When one advances in the practice of concentration, when one takes a
real interest in it and when one has realised some benefits, then he
cannot leave the practice. Concentration brings supreme joy,
spiritual inner strength, unalloyed felicity and infinite, eternal
peace. It brings profound knowledge and deep inner sight, intuition
and communion with God.
The vital point in concentration is to bring the mind to the same
point or object, again and again, by limiting its movements. Limit it
to a small circle to begin with - that is the main aim. A time will
come when the mind will stick to one point alone. This is the fruit
of protracted sadhana (practice). Now your joy will be indescribable.
If you decide to meditate on the form of a chair, bring all thoughts
connected with that chair together and dwell on these ideas. Do not
allow thoughts of other objects to enter your mind. Thought should
flow steadily, like oil flowing steadily from one vessel to another.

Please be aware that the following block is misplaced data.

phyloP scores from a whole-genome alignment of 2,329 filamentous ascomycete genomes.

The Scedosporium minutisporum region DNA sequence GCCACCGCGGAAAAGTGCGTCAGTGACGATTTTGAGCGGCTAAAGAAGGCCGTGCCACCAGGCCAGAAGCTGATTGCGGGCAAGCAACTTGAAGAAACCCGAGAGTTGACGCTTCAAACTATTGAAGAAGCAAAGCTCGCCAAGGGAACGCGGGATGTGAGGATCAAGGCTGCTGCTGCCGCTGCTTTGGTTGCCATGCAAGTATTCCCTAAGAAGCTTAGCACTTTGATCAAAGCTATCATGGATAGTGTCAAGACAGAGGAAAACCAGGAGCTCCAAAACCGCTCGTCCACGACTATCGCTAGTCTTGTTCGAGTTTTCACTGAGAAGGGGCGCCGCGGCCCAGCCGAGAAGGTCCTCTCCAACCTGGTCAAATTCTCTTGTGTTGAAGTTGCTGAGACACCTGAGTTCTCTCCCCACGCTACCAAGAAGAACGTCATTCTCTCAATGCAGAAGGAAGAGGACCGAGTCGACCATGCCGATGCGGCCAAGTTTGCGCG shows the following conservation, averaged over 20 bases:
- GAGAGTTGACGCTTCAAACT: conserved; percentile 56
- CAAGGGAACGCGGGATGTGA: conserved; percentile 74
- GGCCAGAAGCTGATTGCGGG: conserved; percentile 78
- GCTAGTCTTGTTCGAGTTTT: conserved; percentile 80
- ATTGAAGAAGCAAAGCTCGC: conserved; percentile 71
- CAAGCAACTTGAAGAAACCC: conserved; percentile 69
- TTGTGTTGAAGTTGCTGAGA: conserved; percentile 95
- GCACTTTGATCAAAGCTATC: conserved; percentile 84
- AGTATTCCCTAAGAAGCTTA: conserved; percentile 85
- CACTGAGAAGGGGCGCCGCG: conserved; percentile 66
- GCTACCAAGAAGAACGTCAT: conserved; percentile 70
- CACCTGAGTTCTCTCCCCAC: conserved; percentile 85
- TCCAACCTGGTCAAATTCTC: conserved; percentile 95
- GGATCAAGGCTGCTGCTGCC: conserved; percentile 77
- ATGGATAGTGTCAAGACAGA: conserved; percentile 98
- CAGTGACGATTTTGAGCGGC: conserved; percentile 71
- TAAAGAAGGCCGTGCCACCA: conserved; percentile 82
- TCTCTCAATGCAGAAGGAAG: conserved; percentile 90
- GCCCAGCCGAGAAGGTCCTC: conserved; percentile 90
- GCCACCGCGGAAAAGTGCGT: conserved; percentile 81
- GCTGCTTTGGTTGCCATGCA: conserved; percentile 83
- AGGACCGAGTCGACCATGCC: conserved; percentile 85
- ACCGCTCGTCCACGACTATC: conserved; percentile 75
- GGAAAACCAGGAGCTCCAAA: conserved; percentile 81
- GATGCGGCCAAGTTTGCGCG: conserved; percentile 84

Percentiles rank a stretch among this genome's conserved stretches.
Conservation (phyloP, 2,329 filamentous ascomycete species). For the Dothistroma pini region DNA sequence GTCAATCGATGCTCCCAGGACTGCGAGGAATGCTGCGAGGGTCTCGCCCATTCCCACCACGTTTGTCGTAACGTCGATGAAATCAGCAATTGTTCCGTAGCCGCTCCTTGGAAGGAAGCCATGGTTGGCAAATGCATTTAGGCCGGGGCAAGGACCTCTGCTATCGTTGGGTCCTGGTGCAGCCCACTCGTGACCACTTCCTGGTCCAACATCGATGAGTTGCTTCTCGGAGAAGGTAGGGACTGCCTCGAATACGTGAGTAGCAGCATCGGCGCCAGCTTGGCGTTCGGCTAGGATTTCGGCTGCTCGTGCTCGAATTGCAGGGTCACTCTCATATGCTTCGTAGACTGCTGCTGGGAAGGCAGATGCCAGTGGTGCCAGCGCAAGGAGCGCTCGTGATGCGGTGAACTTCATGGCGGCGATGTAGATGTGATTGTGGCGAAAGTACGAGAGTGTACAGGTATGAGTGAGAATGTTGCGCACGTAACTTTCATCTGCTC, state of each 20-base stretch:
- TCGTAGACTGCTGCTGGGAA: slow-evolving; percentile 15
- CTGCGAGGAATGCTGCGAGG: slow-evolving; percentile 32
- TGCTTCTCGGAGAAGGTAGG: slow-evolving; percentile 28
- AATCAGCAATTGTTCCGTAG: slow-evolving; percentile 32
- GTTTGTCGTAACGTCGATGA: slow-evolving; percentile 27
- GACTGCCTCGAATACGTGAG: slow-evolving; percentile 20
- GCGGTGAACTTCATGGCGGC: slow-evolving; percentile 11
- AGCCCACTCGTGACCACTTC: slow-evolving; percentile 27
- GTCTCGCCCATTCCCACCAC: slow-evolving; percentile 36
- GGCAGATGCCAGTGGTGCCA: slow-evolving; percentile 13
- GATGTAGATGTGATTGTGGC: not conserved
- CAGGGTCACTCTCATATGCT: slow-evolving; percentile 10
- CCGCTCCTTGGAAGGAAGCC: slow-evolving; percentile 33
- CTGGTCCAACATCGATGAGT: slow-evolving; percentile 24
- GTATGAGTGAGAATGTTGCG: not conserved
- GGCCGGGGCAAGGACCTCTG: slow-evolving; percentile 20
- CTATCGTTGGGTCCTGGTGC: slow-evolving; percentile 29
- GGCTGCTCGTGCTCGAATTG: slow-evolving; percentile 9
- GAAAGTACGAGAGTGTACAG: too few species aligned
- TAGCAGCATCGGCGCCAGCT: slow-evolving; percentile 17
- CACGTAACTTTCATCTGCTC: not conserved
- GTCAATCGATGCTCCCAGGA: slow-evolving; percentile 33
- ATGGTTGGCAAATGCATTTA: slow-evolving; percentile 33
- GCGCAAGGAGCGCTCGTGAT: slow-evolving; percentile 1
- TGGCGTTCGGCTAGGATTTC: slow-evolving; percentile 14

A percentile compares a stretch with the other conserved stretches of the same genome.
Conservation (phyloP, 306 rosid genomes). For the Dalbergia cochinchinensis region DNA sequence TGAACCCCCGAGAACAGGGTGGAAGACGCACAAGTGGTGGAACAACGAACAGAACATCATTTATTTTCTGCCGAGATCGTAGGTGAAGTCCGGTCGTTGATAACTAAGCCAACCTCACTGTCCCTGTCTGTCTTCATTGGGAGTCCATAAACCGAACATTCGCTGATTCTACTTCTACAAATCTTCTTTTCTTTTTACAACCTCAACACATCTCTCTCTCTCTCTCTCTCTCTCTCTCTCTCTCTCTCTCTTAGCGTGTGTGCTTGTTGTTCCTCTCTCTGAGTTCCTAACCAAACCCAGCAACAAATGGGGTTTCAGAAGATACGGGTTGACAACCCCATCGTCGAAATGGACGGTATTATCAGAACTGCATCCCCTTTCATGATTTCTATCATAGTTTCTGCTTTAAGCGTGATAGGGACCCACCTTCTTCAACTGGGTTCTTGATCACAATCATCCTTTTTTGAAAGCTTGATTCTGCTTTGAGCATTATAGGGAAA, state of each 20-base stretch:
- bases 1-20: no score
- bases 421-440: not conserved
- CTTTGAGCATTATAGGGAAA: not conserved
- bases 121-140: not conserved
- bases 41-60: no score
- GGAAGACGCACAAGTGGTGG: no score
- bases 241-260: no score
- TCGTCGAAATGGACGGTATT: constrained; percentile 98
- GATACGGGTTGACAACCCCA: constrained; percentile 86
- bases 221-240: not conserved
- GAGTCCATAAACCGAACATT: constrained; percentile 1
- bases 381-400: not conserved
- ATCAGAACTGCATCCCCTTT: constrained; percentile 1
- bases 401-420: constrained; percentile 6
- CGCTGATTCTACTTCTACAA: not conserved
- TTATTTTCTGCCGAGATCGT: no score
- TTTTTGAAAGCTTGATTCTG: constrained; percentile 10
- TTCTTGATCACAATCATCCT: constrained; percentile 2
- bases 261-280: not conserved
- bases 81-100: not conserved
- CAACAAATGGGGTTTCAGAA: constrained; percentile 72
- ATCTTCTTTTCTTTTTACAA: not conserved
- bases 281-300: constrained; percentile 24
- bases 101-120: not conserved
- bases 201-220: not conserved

Gradually reduce the number of ideas related to the object of
concentration. When all these ideas die, you get the superconscious
When this last idea dies out and when there is not even a single
idea, the mind becomes blank or void. There is mental vacuity. This
is the stage of thoughtlessness referred to by Patanjali in his raja
yoga philosophy. You must rise above this blank vrtti (thought-form)
and identify yourself with the supreme purusha or Brahman, the silent
witness of the mind who gives power and light to the mind. Then and
then alone you will reach the highest goal of life.
Prolonged meditation on the absolute leads to perfection. One of the
greatest needs in spiritual life is meditation. Meditate and listen
to the voice of God. This will give you strength and power and peace.